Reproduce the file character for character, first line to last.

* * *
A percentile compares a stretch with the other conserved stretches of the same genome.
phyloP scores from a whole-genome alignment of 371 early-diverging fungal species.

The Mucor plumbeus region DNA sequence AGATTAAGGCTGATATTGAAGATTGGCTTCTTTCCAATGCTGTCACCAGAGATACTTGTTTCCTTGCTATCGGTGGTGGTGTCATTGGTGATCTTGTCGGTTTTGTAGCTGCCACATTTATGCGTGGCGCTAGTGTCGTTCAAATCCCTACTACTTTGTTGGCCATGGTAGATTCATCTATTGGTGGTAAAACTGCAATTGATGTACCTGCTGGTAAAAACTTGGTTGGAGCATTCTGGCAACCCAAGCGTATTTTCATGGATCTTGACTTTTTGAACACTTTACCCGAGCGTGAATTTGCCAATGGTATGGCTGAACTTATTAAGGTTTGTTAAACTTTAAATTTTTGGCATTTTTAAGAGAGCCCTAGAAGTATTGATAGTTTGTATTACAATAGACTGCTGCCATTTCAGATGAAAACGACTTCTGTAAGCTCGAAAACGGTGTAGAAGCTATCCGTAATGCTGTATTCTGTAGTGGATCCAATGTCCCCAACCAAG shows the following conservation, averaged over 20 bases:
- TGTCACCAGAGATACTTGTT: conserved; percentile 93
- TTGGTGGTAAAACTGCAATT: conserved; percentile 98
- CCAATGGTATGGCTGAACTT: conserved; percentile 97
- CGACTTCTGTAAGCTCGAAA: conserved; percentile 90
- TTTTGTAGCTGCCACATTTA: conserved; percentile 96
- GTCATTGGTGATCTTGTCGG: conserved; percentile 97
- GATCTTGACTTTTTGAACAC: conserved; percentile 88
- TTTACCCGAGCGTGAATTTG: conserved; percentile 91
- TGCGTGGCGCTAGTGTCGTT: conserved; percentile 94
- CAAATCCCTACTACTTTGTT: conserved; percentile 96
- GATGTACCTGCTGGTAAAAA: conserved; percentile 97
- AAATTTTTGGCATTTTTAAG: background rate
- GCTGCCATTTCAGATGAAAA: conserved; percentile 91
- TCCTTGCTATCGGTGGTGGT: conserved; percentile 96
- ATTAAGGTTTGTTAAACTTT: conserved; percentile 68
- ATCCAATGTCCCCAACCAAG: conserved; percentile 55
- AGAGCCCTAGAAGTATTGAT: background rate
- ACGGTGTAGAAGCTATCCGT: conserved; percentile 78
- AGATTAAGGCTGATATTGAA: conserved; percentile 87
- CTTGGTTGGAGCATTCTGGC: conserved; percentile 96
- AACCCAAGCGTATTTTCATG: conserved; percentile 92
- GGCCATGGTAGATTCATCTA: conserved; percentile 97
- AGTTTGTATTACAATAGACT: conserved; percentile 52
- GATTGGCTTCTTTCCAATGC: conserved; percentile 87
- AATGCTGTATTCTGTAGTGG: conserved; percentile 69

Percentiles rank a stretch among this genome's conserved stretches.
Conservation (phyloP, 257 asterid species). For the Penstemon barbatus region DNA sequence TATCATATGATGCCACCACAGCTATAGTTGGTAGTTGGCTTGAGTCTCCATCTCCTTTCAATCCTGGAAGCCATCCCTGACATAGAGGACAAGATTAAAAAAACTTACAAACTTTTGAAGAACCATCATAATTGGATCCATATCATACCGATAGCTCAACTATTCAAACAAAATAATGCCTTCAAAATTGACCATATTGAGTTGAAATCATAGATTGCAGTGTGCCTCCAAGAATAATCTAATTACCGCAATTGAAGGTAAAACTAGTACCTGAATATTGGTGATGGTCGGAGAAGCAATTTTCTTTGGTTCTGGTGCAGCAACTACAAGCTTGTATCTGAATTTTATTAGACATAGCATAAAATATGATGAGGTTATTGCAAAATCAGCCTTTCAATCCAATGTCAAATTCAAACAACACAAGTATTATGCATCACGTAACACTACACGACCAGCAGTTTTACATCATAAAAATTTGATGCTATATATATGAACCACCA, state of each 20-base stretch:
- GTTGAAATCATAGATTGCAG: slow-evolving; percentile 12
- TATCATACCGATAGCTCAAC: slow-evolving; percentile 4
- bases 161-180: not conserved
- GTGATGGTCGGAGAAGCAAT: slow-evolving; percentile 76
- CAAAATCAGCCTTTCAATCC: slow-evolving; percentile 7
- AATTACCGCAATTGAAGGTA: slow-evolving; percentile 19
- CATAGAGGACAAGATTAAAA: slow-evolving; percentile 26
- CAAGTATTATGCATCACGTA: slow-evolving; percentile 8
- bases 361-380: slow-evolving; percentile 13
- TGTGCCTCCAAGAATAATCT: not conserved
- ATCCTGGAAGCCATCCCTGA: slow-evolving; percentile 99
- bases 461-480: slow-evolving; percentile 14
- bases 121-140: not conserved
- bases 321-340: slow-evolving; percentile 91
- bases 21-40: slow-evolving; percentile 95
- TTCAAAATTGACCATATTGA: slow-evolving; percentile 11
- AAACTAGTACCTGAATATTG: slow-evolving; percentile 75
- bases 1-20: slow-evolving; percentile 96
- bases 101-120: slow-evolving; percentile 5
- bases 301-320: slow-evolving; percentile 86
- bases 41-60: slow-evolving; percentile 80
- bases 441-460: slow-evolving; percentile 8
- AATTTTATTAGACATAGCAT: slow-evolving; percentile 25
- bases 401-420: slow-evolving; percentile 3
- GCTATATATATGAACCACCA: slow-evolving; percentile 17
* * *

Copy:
A percentile compares a stretch with the other conserved stretches of the same genome.
phyloP scores from a whole-genome alignment of 371 early-diverging fungal species.

The Mucor plumbeus region DNA sequence AGATTAAGGCTGATATTGAAGATTGGCTTCTTTCCAATGCTGTCACCAGAGATACTTGTTTCCTTGCTATCGGTGGTGGTGTCATTGGTGATCTTGTCGGTTTTGTAGCTGCCACATTTATGCGTGGCGCTAGTGTCGTTCAAATCCCTACTACTTTGTTGGCCATGGTAGATTCATCTATTGGTGGTAAAACTGCAATTGATGTACCTGCTGGTAAAAACTTGGTTGGAGCATTCTGGCAACCCAAGCGTATTTTCATGGATCTTGACTTTTTGAACACTTTACCCGAGCGTGAATTTGCCAATGGTATGGCTGAACTTATTAAGGTTTGTTAAACTTTAAATTTTTGGCATTTTTAAGAGAGCCCTAGAAGTATTGATAGTTTGTATTACAATAGACTGCTGCCATTTCAGATGAAAACGACTTCTGTAAGCTCGAAAACGGTGTAGAAGCTATCCGTAATGCTGTATTCTGTAGTGGATCCAATGTCCCCAACCAAG shows the following conservation, averaged over 20 bases:
- TGTCACCAGAGATACTTGTT: conserved; percentile 93
- TTGGTGGTAAAACTGCAATT: conserved; percentile 98
- CCAATGGTATGGCTGAACTT: conserved; percentile 97
- CGACTTCTGTAAGCTCGAAA: conserved; percentile 90
- TTTTGTAGCTGCCACATTTA: conserved; percentile 96
- GTCATTGGTGATCTTGTCGG: conserved; percentile 97
- GATCTTGACTTTTTGAACAC: conserved; percentile 88
- TTTACCCGAGCGTGAATTTG: conserved; percentile 91
- TGCGTGGCGCTAGTGTCGTT: conserved; percentile 94
- CAAATCCCTACTACTTTGTT: conserved; percentile 96
- GATGTACCTGCTGGTAAAAA: conserved; percentile 97
- AAATTTTTGGCATTTTTAAG: background rate
- GCTGCCATTTCAGATGAAAA: conserved; percentile 91
- TCCTTGCTATCGGTGGTGGT: conserved; percentile 96
- ATTAAGGTTTGTTAAACTTT: conserved; percentile 68
- ATCCAATGTCCCCAACCAAG: conserved; percentile 55
- AGAGCCCTAGAAGTATTGAT: background rate
- ACGGTGTAGAAGCTATCCGT: conserved; percentile 78
- AGATTAAGGCTGATATTGAA: conserved; percentile 87
- CTTGGTTGGAGCATTCTGGC: conserved; percentile 96
- AACCCAAGCGTATTTTCATG: conserved; percentile 92
- GGCCATGGTAGATTCATCTA: conserved; percentile 97
- AGTTTGTATTACAATAGACT: conserved; percentile 52
- GATTGGCTTCTTTCCAATGC: conserved; percentile 87
- AATGCTGTATTCTGTAGTGG: conserved; percentile 69

Percentiles rank a stretch among this genome's conserved stretches.
Conservation (phyloP, 257 asterid species). For the Penstemon barbatus region DNA sequence TATCATATGATGCCACCACAGCTATAGTTGGTAGTTGGCTTGAGTCTCCATCTCCTTTCAATCCTGGAAGCCATCCCTGACATAGAGGACAAGATTAAAAAAACTTACAAACTTTTGAAGAACCATCATAATTGGATCCATATCATACCGATAGCTCAACTATTCAAACAAAATAATGCCTTCAAAATTGACCATATTGAGTTGAAATCATAGATTGCAGTGTGCCTCCAAGAATAATCTAATTACCGCAATTGAAGGTAAAACTAGTACCTGAATATTGGTGATGGTCGGAGAAGCAATTTTCTTTGGTTCTGGTGCAGCAACTACAAGCTTGTATCTGAATTTTATTAGACATAGCATAAAATATGATGAGGTTATTGCAAAATCAGCCTTTCAATCCAATGTCAAATTCAAACAACACAAGTATTATGCATCACGTAACACTACACGACCAGCAGTTTTACATCATAAAAATTTGATGCTATATATATGAACCACCA, state of each 20-base stretch:
- GTTGAAATCATAGATTGCAG: slow-evolving; percentile 12
- TATCATACCGATAGCTCAAC: slow-evolving; percentile 4
- bases 161-180: not conserved
- GTGATGGTCGGAGAAGCAAT: slow-evolving; percentile 76
- CAAAATCAGCCTTTCAATCC: slow-evolving; percentile 7
- AATTACCGCAATTGAAGGTA: slow-evolving; percentile 19
- CATAGAGGACAAGATTAAAA: slow-evolving; percentile 26
- CAAGTATTATGCATCACGTA: slow-evolving; percentile 8
- bases 361-380: slow-evolving; percentile 13
- TGTGCCTCCAAGAATAATCT: not conserved
- ATCCTGGAAGCCATCCCTGA: slow-evolving; percentile 99
- bases 461-480: slow-evolving; percentile 14
- bases 121-140: not conserved
- bases 321-340: slow-evolving; percentile 91
- bases 21-40: slow-evolving; percentile 95
- TTCAAAATTGACCATATTGA: slow-evolving; percentile 11
- AAACTAGTACCTGAATATTG: slow-evolving; percentile 75
- bases 1-20: slow-evolving; percentile 96
- bases 101-120: slow-evolving; percentile 5
- bases 301-320: slow-evolving; percentile 86
- bases 41-60: slow-evolving; percentile 80
- bases 441-460: slow-evolving; percentile 8
- AATTTTATTAGACATAGCAT: slow-evolving; percentile 25
- bases 401-420: slow-evolving; percentile 3
- GCTATATATATGAACCACCA: slow-evolving; percentile 17